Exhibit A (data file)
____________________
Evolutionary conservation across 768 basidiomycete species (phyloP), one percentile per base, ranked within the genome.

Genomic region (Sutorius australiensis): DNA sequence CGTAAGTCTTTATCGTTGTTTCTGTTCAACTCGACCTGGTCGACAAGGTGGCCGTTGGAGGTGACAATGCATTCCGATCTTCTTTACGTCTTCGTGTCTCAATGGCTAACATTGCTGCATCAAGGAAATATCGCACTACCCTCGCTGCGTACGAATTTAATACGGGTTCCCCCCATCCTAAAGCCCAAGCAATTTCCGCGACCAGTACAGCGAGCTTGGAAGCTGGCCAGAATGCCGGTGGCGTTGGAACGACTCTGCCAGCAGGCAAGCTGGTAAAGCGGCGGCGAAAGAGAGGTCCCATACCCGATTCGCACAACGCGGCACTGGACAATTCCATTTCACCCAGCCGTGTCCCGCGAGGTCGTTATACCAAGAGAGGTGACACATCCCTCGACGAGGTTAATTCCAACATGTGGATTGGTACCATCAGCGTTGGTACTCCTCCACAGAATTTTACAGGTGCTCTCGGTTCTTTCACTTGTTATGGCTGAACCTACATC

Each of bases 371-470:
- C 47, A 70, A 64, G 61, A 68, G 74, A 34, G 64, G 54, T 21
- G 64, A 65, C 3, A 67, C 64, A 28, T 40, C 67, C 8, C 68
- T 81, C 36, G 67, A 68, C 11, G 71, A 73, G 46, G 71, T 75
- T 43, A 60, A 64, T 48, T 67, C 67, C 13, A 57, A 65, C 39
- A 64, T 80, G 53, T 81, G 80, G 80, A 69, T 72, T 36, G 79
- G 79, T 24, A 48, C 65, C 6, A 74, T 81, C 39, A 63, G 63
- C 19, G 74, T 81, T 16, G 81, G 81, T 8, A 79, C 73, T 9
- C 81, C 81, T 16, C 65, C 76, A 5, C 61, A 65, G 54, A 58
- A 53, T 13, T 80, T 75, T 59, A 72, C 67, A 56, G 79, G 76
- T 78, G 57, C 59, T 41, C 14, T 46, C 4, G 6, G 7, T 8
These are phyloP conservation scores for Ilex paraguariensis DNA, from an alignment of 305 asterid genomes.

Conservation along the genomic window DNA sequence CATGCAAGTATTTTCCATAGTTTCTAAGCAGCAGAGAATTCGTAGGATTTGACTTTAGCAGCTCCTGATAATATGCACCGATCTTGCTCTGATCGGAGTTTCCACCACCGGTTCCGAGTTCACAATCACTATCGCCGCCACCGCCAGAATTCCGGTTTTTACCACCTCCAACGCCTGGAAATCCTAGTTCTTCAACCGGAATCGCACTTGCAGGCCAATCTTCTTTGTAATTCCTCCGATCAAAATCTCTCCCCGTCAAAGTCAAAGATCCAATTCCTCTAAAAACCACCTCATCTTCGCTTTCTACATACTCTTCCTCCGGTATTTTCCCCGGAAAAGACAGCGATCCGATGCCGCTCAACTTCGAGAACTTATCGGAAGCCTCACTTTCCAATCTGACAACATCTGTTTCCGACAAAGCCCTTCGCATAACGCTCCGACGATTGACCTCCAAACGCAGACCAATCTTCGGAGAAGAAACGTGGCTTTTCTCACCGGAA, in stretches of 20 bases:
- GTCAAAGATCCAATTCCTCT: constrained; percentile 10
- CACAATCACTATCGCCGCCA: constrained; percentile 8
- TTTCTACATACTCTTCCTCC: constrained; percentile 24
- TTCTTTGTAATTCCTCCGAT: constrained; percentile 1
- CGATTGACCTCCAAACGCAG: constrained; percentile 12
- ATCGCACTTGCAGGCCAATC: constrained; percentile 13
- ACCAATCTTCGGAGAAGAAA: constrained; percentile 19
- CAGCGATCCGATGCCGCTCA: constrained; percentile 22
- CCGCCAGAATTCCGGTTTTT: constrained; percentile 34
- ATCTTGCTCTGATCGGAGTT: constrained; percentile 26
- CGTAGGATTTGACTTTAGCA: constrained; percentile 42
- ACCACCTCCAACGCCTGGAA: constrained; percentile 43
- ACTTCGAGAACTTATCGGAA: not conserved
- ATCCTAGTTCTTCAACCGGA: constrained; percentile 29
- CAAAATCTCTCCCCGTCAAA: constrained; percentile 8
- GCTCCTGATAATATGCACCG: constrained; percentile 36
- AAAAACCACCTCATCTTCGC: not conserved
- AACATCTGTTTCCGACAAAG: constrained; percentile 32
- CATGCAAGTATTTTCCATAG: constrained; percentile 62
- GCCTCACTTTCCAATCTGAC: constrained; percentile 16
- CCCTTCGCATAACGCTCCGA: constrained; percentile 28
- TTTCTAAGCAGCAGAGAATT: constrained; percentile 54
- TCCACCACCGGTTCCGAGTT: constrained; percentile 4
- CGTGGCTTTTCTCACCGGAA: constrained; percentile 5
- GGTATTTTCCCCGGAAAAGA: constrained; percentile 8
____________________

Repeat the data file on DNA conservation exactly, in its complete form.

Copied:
Evolutionary conservation across 768 basidiomycete species (phyloP), one percentile per base, ranked within the genome.

Genomic region (Sutorius australiensis): DNA sequence CGTAAGTCTTTATCGTTGTTTCTGTTCAACTCGACCTGGTCGACAAGGTGGCCGTTGGAGGTGACAATGCATTCCGATCTTCTTTACGTCTTCGTGTCTCAATGGCTAACATTGCTGCATCAAGGAAATATCGCACTACCCTCGCTGCGTACGAATTTAATACGGGTTCCCCCCATCCTAAAGCCCAAGCAATTTCCGCGACCAGTACAGCGAGCTTGGAAGCTGGCCAGAATGCCGGTGGCGTTGGAACGACTCTGCCAGCAGGCAAGCTGGTAAAGCGGCGGCGAAAGAGAGGTCCCATACCCGATTCGCACAACGCGGCACTGGACAATTCCATTTCACCCAGCCGTGTCCCGCGAGGTCGTTATACCAAGAGAGGTGACACATCCCTCGACGAGGTTAATTCCAACATGTGGATTGGTACCATCAGCGTTGGTACTCCTCCACAGAATTTTACAGGTGCTCTCGGTTCTTTCACTTGTTATGGCTGAACCTACATC

Each of bases 371-470:
- C 47, A 70, A 64, G 61, A 68, G 74, A 34, G 64, G 54, T 21
- G 64, A 65, C 3, A 67, C 64, A 28, T 40, C 67, C 8, C 68
- T 81, C 36, G 67, A 68, C 11, G 71, A 73, G 46, G 71, T 75
- T 43, A 60, A 64, T 48, T 67, C 67, C 13, A 57, A 65, C 39
- A 64, T 80, G 53, T 81, G 80, G 80, A 69, T 72, T 36, G 79
- G 79, T 24, A 48, C 65, C 6, A 74, T 81, C 39, A 63, G 63
- C 19, G 74, T 81, T 16, G 81, G 81, T 8, A 79, C 73, T 9
- C 81, C 81, T 16, C 65, C 76, A 5, C 61, A 65, G 54, A 58
- A 53, T 13, T 80, T 75, T 59, A 72, C 67, A 56, G 79, G 76
- T 78, G 57, C 59, T 41, C 14, T 46, C 4, G 6, G 7, T 8
These are phyloP conservation scores for Ilex paraguariensis DNA, from an alignment of 305 asterid genomes.

Conservation along the genomic window DNA sequence CATGCAAGTATTTTCCATAGTTTCTAAGCAGCAGAGAATTCGTAGGATTTGACTTTAGCAGCTCCTGATAATATGCACCGATCTTGCTCTGATCGGAGTTTCCACCACCGGTTCCGAGTTCACAATCACTATCGCCGCCACCGCCAGAATTCCGGTTTTTACCACCTCCAACGCCTGGAAATCCTAGTTCTTCAACCGGAATCGCACTTGCAGGCCAATCTTCTTTGTAATTCCTCCGATCAAAATCTCTCCCCGTCAAAGTCAAAGATCCAATTCCTCTAAAAACCACCTCATCTTCGCTTTCTACATACTCTTCCTCCGGTATTTTCCCCGGAAAAGACAGCGATCCGATGCCGCTCAACTTCGAGAACTTATCGGAAGCCTCACTTTCCAATCTGACAACATCTGTTTCCGACAAAGCCCTTCGCATAACGCTCCGACGATTGACCTCCAAACGCAGACCAATCTTCGGAGAAGAAACGTGGCTTTTCTCACCGGAA, in stretches of 20 bases:
- GTCAAAGATCCAATTCCTCT: constrained; percentile 10
- CACAATCACTATCGCCGCCA: constrained; percentile 8
- TTTCTACATACTCTTCCTCC: constrained; percentile 24
- TTCTTTGTAATTCCTCCGAT: constrained; percentile 1
- CGATTGACCTCCAAACGCAG: constrained; percentile 12
- ATCGCACTTGCAGGCCAATC: constrained; percentile 13
- ACCAATCTTCGGAGAAGAAA: constrained; percentile 19
- CAGCGATCCGATGCCGCTCA: constrained; percentile 22
- CCGCCAGAATTCCGGTTTTT: constrained; percentile 34
- ATCTTGCTCTGATCGGAGTT: constrained; percentile 26
- CGTAGGATTTGACTTTAGCA: constrained; percentile 42
- ACCACCTCCAACGCCTGGAA: constrained; percentile 43
- ACTTCGAGAACTTATCGGAA: not conserved
- ATCCTAGTTCTTCAACCGGA: constrained; percentile 29
- CAAAATCTCTCCCCGTCAAA: constrained; percentile 8
- GCTCCTGATAATATGCACCG: constrained; percentile 36
- AAAAACCACCTCATCTTCGC: not conserved
- AACATCTGTTTCCGACAAAG: constrained; percentile 32
- CATGCAAGTATTTTCCATAG: constrained; percentile 62
- GCCTCACTTTCCAATCTGAC: constrained; percentile 16
- CCCTTCGCATAACGCTCCGA: constrained; percentile 28
- TTTCTAAGCAGCAGAGAATT: constrained; percentile 54
- TCCACCACCGGTTCCGAGTT: constrained; percentile 4
- CGTGGCTTTTCTCACCGGAA: constrained; percentile 5
- GGTATTTTCCCCGGAAAAGA: constrained; percentile 8